From where I’m sitting, none of these arguments to maintain the status quo seems very compelling. OAS and GIS are very important to middle-income Canadians, and I see no reason to diminish their role, certainly not in such a surreptitious manner. This issue needs to be given more attention.

Fred Vettese is chief actuary of Morneau Shepell. These are the views of the author and not necessarily those of Morneau Shepell or Benefits Canada.
Copyright © 2017 Transcontinental Media G.P. Originally published on

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See all comments Recent Comments

Karen Fehr:

I am one of the single women (63 years old); have been through three rounds of cancer, now have austioarthritis; and other health conditions (I do receive cpp disability benefits). I currently receive 1170. My teeth are falling out and I have not been able to buy new clothes for years..I have two pairs of pants, no winter boots, no winter coat…can’t afford to buy. The yearly increases are kind of a joke. A lot is based on the price of oil….who can afford to buy and insure a vehicle? I worked since I was 13 years old and never expected to end my years like this. People on Welfare Disability at least get all their medical, dental and optical needs taken care of; and I know some who have worked very little in their lives. I can’t believe how seniors are treated. Oh, yeah, and then the federal government taxes me on my huge CPP…I owe them money I can’t pay…..go figure…..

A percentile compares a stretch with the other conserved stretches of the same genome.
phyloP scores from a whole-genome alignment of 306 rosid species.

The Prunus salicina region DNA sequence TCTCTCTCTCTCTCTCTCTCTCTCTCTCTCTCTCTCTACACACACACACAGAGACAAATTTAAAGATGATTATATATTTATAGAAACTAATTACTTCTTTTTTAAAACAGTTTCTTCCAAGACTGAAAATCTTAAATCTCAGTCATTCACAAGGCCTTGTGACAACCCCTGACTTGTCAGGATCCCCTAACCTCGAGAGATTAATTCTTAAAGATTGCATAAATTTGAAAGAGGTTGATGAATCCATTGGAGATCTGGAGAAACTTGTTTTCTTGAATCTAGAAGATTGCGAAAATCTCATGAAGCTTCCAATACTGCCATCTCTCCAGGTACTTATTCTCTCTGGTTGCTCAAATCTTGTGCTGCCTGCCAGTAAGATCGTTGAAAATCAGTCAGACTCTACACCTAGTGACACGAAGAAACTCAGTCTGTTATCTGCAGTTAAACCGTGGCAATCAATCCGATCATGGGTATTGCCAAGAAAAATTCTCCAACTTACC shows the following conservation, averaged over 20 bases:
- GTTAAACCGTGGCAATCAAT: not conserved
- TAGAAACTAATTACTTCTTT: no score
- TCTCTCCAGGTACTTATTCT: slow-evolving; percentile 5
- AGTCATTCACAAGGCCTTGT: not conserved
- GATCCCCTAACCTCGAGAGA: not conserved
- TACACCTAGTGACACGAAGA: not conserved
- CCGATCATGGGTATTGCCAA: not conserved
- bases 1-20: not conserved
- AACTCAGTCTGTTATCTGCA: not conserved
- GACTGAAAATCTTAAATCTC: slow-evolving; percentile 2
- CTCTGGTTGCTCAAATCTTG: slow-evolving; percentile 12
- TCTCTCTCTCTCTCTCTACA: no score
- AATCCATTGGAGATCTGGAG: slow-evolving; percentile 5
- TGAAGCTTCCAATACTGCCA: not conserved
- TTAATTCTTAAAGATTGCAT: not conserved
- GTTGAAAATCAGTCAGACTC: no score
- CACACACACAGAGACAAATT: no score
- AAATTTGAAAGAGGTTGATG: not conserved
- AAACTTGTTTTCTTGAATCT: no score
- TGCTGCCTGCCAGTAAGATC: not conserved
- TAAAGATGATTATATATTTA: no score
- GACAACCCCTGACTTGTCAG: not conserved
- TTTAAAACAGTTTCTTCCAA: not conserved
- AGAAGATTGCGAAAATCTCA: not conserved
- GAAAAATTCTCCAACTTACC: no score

Saturday, November 21 at 10:48 am | Reply


Perhaps if this government went around and met seniors where they live and I’m not talking about the ones that live in the 3 to 4 thousand dollar a month senior resiidencys in there ivory towers.They might see how we actually live. Even hamburger is $10.00 a month where the last time I could afford it was $5.00. A $5.00 increase.Cost of living increase might cover a package of hamburger so it looks like we can now eat ichiban and hamburger once a month. A rental apt. is about at the lowest in Red Deer is $9.00 a month. Look whats left over.Some people should be ashamed of themselves

Thursday, June 09 at 1:51 pm

gary prokovich:

I am also dealing with cancer problems [prostate] surgery then 3 dozen radiation bouts. which cooked my insides disabled me to work. I received GIS that I qualified for then they said I earned too much..they took away $200.00 a month. give to you then take it away. how does that make sense? rent, food and p/x’s are killing me. maybe us Canadians should be refugee’s. get their priorities right.

Monday, November 30 at 2:58 pm | Reply

Carolyn Guest:

I am upset that the Canadian Government has see it in there wisdom to give the seniors a small increase we are struggling to make ends meet but I speak to my grandchildren and they get almost that amt when having there children we where lucky to get 20.00 an month these kids get hunders and they never have paid taxes like we did some thing wrong with this government to say we are only good enough to eat hamburger and live in a 1 bedroom place as that is all we can afford and to do this we sit in it all the time as we have no funds to do any-thing . Thanks government for bringingall these people from other countries when we cant take care of our oldest residence that made this country

Friday, September 30 at 3:49 pm | Reply